Please note that as session planning is still underway, speakers and session details are subject to change.
Transitions between training or study and work are not as cut and dry as they used to be. The world of work is in a massive transition to an ever more global, technology driven, flexible economy in which whole progressions are being altered, and every single job across the economy will be transformed in the next decade. To prepare young people for this future we must rethink education and ensure that our schools become incubators of thinking and experimentation. We need to empower our young people to drive our economy and nation forward, navigate ongoing change and ensure they are equipped with the skills required in the age of the smart machine.
The Entertainment Technology Center (ETC) at Carnegie Mellon University (CMU) is currently celebrating two decades of creating transformational experiences. Since its inception, the ETC has collaborated with giants ranging from Disney to D.A.R.P.A. – and local K-12 in-and-out of school learning environments. In this session, we will flash through 20 years of Small Bets in educationally focused collaborations that have landed the Pittsburgh in the international spotlight. Along the way, we’ll be discussing the best practices towards developing innovative educational ecosystems, the key partnerships, past and current projects, how to fail forward, and other details about the process at CMU ETC.
FaceMe is a New Zealand success story, winning the Virgin Business Challenge, and mentoring by Richard Branson. FaceMe’s recent projects include implementing Digital Humans for some of the world’s biggest brands, including Vodafone and UBS bank. This session will focus on:
- The application of this technology to surprise and delight customers, staff and students
- What ROI looks like
Drawing on his research for the book “Don’t worry about the Robots: how to survive and thrive in the new world of work” David explores how the future skill needs of the workforce are driving change in the education sector. His presentation will look at global and NZ forecasts and examples and the insights of leading New Zealanders to provide practical and actionable advice on how learning needs to adapt successfully to the new environment.
Learning is key to our success as a species – and our ability to learn is ever more critical in these times of rapid climate and technology change. We must change and adapt if we want to be successful in the future, but change is hard for many of us. Hamish isn’t a teacher, but he is a learner, and in this session, he will guide you on an learning journey of strategies for change, for breaking inertia and for moving past the fear of uncertainty.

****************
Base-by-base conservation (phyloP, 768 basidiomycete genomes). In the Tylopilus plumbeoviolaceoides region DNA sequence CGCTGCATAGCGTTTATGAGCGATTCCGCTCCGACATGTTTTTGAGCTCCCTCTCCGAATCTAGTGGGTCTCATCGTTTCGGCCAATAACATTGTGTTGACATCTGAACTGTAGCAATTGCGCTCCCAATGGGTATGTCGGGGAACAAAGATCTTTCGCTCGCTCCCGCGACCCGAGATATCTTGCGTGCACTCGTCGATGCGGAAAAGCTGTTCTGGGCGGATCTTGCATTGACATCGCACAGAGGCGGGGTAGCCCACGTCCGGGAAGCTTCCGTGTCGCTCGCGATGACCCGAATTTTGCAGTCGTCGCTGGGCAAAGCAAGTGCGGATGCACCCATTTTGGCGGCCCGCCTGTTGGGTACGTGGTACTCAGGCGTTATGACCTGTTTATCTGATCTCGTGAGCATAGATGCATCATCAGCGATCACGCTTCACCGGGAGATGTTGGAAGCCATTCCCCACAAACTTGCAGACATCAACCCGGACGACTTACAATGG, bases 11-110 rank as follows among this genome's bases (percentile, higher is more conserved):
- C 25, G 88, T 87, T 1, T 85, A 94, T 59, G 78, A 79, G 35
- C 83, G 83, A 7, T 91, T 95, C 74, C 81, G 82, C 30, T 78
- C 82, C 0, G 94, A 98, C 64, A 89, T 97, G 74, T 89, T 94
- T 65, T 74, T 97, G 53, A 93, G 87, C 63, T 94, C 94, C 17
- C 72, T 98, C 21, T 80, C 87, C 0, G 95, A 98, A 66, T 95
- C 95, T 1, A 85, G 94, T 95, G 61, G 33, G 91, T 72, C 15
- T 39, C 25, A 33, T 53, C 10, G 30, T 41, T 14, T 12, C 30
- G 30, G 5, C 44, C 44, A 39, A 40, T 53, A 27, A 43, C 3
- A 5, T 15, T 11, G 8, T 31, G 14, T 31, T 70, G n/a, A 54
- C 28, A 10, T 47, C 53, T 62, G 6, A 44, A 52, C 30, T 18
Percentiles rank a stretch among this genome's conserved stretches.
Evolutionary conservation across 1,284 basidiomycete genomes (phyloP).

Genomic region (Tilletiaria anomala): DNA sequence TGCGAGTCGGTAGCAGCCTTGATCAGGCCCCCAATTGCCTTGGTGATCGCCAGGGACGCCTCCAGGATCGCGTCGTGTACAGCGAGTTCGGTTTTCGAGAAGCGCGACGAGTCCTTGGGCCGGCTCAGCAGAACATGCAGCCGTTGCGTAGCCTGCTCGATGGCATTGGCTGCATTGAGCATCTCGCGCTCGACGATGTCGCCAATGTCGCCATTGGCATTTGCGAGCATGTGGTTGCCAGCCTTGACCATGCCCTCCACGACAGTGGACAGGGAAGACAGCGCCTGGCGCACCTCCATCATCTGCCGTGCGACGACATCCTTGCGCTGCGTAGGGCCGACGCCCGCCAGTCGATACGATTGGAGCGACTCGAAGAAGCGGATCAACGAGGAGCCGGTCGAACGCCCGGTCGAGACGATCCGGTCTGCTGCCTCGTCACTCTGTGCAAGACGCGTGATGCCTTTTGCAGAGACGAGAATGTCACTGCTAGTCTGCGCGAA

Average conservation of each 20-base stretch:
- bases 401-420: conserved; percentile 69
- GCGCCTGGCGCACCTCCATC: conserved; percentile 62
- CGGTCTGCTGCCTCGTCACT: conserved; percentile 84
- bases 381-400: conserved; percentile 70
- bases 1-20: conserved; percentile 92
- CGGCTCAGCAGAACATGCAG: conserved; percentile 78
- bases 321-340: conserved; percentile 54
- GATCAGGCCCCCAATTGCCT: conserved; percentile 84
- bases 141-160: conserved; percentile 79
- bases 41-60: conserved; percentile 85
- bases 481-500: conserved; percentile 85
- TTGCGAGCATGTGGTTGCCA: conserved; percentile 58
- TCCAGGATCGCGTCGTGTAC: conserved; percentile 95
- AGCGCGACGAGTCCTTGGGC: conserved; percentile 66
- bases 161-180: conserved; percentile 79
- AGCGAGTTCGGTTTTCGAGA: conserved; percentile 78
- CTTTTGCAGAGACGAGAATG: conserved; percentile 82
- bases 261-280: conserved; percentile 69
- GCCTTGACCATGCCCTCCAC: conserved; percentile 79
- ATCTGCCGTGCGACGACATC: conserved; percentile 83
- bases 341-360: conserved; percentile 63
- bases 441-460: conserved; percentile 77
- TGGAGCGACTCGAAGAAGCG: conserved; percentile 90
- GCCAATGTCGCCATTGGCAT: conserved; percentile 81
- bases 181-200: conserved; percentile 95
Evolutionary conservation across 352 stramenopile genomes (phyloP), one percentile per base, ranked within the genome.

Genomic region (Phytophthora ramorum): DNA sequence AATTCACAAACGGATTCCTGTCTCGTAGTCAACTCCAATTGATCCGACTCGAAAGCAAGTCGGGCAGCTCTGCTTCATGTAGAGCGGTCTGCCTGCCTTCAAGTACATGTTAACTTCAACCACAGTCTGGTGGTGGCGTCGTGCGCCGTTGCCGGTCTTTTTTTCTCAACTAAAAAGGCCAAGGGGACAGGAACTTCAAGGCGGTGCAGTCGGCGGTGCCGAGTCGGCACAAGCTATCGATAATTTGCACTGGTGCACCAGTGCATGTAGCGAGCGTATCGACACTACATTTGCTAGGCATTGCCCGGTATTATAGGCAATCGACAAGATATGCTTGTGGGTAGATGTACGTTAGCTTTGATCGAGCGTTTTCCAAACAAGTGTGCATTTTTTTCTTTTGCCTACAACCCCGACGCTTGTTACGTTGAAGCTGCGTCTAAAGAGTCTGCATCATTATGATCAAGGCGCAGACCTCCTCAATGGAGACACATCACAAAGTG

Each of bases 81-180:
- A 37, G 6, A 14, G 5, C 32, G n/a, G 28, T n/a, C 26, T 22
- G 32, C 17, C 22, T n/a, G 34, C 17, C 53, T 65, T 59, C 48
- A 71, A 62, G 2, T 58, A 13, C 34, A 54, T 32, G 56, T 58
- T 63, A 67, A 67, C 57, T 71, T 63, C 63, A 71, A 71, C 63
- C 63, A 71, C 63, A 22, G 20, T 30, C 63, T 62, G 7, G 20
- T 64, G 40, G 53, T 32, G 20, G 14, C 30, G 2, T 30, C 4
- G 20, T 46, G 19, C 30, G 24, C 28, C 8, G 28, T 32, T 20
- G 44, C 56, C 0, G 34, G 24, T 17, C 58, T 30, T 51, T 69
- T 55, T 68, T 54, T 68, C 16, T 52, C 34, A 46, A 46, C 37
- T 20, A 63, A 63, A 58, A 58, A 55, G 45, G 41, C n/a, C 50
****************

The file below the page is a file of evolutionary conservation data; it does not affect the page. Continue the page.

Real-world use cases and their impact
Toolkit to integrate technology at learning institutions and organisations
Interactive XR Hands-on Demo
Trajectory Based Planning – Are you ready for the future? What will your business, career look like in 10 years?
This session will help you consider the impact future trends, new technologies, changing workforces, workplaces and environments will have on you and what’s important to know now as a result.
This interactive workshop will share some possible scenarios of education in 2030 and explore a possible framework to help students be future ready. Participants will be expected to work with others on their table and interact with some of the content through a phone, tablet or laptop.
An overview of work underway to lift New Zealand teachers’ knowledge of, connections with, and capabilities in the Asia-Pacific region. Facilitated thinking on how leaders of learning can best support global and intercultural competency development using recently developed tools, online resources, and experiential opportunities.
This session will be of value to employers and educators who recognise NZ’s comparative isolation and traditional orientation to Europe and the USA, and are actively considering ways of better connecting our future learning enterprises to the dynamic, diverse, and increasingly influential Asia-Pacific region.